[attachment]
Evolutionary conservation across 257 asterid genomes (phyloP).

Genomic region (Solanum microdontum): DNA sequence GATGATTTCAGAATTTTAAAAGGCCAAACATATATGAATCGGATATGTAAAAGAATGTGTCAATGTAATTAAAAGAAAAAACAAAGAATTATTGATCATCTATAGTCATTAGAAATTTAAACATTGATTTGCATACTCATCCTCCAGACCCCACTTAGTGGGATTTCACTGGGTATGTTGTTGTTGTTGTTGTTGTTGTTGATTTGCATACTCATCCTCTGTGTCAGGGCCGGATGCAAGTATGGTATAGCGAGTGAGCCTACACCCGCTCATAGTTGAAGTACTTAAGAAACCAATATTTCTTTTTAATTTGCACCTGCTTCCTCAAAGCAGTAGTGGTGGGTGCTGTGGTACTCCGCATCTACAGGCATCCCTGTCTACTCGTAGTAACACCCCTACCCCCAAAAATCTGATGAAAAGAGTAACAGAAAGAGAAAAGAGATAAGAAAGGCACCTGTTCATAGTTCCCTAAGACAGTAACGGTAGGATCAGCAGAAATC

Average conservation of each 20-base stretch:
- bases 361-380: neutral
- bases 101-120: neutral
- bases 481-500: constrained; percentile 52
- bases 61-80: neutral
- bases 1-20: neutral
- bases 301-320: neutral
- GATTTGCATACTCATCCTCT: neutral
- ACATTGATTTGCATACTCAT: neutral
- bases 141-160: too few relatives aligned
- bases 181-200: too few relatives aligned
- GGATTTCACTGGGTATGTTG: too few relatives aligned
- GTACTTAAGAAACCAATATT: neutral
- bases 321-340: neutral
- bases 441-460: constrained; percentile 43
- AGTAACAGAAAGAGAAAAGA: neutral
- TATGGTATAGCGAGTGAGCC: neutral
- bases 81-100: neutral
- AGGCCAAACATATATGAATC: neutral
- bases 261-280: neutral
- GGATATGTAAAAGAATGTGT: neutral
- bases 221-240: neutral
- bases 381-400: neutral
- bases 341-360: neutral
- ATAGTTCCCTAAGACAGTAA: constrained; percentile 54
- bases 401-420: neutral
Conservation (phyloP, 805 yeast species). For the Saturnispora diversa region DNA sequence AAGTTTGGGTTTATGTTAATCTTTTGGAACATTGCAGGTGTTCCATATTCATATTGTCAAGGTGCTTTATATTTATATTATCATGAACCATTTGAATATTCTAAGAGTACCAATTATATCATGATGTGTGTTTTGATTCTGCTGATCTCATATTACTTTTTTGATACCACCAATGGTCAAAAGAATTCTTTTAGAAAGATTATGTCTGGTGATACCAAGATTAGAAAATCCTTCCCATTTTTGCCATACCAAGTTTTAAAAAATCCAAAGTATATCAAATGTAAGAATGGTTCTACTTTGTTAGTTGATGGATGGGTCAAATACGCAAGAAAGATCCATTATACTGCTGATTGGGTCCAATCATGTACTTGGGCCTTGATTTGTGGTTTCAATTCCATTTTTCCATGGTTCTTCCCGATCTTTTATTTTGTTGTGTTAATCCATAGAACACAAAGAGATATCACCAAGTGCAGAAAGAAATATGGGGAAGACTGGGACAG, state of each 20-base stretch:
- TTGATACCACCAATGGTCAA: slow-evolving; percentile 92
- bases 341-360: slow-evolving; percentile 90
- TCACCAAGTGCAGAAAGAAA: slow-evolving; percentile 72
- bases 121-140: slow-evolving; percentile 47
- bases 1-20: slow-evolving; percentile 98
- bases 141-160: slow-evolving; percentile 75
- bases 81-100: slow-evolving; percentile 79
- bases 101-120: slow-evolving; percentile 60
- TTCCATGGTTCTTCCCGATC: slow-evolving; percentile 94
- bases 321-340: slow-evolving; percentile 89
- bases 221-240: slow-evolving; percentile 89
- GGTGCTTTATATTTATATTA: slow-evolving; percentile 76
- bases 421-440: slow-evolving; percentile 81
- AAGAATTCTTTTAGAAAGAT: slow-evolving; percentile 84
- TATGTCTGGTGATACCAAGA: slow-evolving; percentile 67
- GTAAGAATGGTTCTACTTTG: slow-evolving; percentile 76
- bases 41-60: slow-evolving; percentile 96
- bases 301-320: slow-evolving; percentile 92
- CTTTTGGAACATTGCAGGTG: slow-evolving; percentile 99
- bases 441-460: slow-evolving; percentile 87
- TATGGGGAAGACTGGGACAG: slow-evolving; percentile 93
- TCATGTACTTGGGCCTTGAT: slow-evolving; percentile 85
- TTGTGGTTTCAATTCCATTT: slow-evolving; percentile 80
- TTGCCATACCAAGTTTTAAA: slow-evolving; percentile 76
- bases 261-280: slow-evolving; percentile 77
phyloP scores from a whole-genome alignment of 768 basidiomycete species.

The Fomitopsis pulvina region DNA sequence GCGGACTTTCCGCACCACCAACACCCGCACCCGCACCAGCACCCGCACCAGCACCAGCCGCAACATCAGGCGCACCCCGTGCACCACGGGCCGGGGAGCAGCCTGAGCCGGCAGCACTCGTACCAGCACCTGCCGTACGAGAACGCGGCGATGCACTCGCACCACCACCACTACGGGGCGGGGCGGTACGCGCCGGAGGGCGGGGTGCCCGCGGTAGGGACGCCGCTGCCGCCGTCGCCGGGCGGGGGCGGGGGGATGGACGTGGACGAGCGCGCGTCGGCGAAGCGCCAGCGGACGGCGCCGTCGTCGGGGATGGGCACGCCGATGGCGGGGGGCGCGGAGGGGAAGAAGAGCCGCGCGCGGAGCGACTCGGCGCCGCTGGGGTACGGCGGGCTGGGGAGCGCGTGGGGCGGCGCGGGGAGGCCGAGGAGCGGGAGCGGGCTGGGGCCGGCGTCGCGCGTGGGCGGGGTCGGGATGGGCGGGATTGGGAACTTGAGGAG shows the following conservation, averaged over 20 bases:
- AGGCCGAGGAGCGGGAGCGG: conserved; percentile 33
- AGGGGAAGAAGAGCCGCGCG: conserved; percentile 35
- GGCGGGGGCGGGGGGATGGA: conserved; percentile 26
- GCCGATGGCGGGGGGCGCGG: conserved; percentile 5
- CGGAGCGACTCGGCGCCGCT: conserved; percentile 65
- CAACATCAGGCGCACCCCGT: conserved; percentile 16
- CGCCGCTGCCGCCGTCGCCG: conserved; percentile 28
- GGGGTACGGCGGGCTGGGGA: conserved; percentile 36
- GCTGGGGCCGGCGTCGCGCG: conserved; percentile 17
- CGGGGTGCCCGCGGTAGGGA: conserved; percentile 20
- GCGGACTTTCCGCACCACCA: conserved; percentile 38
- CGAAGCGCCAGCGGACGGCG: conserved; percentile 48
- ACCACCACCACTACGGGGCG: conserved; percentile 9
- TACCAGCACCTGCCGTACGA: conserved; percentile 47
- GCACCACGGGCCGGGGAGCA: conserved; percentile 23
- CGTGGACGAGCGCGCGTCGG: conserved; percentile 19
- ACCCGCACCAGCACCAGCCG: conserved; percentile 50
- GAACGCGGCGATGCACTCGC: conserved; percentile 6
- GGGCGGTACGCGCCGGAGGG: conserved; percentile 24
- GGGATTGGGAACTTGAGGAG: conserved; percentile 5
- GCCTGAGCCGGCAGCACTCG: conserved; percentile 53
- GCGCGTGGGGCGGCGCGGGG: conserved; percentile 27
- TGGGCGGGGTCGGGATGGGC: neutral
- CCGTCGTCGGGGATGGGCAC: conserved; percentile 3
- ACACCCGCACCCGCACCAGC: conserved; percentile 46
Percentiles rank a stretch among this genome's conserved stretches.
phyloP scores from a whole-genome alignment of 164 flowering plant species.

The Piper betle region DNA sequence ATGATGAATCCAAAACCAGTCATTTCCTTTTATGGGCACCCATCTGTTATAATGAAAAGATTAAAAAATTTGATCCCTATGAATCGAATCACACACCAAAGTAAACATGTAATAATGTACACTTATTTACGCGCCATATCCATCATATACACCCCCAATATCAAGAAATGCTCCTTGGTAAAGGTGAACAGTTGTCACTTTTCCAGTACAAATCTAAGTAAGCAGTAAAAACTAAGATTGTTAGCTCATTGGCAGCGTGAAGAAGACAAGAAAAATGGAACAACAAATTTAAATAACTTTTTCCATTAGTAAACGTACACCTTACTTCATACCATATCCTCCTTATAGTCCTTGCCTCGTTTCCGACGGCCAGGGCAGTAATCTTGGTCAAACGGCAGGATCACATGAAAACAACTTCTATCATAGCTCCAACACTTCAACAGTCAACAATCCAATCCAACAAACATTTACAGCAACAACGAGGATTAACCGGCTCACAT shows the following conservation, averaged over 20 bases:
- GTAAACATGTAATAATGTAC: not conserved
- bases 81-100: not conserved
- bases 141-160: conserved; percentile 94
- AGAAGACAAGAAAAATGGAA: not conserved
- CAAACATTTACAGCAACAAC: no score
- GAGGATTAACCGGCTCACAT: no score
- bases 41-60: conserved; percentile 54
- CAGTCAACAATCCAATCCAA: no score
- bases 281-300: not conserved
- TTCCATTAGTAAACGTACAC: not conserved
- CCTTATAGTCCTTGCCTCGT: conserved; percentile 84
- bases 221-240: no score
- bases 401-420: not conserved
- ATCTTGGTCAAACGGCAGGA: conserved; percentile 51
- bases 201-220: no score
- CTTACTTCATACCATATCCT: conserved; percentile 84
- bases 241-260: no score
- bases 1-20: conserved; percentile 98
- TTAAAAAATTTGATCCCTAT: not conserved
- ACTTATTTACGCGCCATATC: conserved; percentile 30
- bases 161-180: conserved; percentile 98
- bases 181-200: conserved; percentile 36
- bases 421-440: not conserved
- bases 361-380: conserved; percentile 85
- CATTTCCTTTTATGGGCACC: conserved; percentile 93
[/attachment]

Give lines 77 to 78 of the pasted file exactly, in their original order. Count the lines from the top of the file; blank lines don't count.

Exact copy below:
- GCCTGAGCCGGCAGCACTCG: conserved; percentile 53
- GCGCGTGGGGCGGCGCGGGG: conserved; percentile 27